A Texas jury has ordered Charter Communications to pay $7 billion in punitive damages to the family of an 83-year-old grandmother robbed and murdered by a cable repairman who arrived in the company’s van while off the clock.
Charter, which owns Spectrum, was also deemed responsible last month for $337.5 million in compensatory damages for the December 2019 murder of Betty Jo McClain Thomas.
Negligence cases like Thomas’ rarely go to trial, and usually settle out of court – and out of the public eye – without the company admitting to wrongdoing. That’s often been true even when consumers were assaulted, tortured, raped or murdered.
In a written statement this week from Charter spokesman Rich Ruggiero, the company said it would appeal the verdict: “The law in Texas and the facts presented at trial clearly show this crime was not foreseeable — and the plaintiffs’ claims of wrongdoing by Charter are categorically false.”
Roy James Holden pleaded guilty to Thomas’ murder and was sentenced to life in prison. Thomas’ attorneys said that Holden had lied about his past jobs and Charter hadn’t verified his employment. Had the company done so and discovered the lie, he would have been disqualified from being hired.
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At Charter, court records show Holden had racked up disciplinary actions and taken pictures of driver’s licenses and credit cards at the homes of two elderly female customers. He asked his operations manager for money and he requested mental health intervention through Charter’s employee assistance program.
Yet he continued to be sent on field calls. Holden was scheduled to work at Thomas’ house on Dec. 11, 2019, at 1 p.m, according to the incident report by the Irving Police Department. He returned the next day and murdered her.
For Thomas’ family, this case was not about the money, said Chris Hamilton, the family’s attorney, from Hamilton Wingo LLP. It was about putting the incident into the public record and making sure “it wasn’t a slap-on-the-wrist case where everything is swept under the rug.”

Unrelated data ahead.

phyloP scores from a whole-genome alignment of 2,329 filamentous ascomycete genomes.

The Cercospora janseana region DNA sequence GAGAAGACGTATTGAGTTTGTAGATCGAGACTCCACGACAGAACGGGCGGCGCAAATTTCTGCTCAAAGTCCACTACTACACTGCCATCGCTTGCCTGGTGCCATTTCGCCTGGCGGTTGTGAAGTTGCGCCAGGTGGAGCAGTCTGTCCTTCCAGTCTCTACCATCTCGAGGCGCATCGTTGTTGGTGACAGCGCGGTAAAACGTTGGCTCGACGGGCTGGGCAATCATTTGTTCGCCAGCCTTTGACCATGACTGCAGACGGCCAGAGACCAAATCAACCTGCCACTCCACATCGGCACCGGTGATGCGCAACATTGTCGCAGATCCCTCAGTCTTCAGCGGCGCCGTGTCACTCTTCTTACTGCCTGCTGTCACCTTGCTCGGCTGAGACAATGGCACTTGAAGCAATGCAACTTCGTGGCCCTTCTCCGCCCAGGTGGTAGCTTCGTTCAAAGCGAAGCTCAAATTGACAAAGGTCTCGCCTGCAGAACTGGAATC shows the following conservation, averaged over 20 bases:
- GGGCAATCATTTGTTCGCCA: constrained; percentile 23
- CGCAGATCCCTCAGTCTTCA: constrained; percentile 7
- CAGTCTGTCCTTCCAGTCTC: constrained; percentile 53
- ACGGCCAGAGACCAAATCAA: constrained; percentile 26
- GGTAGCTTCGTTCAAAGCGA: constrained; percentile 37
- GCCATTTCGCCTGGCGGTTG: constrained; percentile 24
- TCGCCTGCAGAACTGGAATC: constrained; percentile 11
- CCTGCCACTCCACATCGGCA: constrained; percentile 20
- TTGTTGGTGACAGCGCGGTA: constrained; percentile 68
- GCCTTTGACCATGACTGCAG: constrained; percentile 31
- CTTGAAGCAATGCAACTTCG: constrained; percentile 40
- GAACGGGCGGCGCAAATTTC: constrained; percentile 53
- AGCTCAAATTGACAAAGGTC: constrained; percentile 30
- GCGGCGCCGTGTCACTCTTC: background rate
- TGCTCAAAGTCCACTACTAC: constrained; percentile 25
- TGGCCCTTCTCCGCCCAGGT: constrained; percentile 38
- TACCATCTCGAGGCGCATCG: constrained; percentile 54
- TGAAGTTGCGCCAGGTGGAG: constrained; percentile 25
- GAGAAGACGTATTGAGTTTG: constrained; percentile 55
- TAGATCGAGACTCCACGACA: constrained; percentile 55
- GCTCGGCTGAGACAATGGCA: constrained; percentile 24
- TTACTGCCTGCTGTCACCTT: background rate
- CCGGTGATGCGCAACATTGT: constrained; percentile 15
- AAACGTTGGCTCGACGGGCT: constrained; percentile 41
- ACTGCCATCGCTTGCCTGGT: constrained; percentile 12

During the trial, details emerged that shortly after Thomas’ murder, Charter sent an overdue bill that included a $58.94 charge for Holden’s work. That bill was sent on to a collection agency.
In March 2021, Charter tried to force the family into arbitration, by submitting documents to the court that showed Thomas had agreed to the company’s terms of service, which included an arbitration agreement, by checking a small box when she paid her bill online. The documents showed that she checked that box four times from August to November 2019. They also submitted a document that included Thomas’ signature on a work order for the Dec. 11 repair, which also included an arbitration agreement.
But that work order, which should have been signed after the job was completed, was signed at 12:59 p.m., just a minute before Holden was scheduled to start the job. When Thomas’ family members saw the signature, they knew it didn’t belong to her, Hamilton said. It was simply signed “Bety.”
Thomas’ attorneys also contacted Thomas’ credit card company, and found another discrepancy: She paid her bill over the phone, not online.
“So, we knew they weren’t telling the truth about that,” Hamilton said of Charter. The online terms of service documents also were copyrighted in 2021, two years after Thomas’ death.
Damages in arbitration, Hamilton said, would have been equivalent to Thomas’ final bill, about $200.
In its statement, Charter did not directly address the forgery allegations or indicate whether there would be any policy changes related to background checks.
“We are committed to the safety of all our customers and took the necessary steps, including a thorough pre-employment criminal background check – which showed no arrests, convictions or other criminal behavior,” it said. “Nor did anything in Mr. Holden’s performance after he was hired suggest he was capable of the crime he committed, including more than 1,000 completed service calls with zero customer complaints about his behavior.”
Amritpal Kaur Sandhu-Longoria is the consumer watchdog on USA TODAY’s investigations team. Send her your tips at [email protected], @AmritpalKSL, or on Signal at (434) 473-4073.
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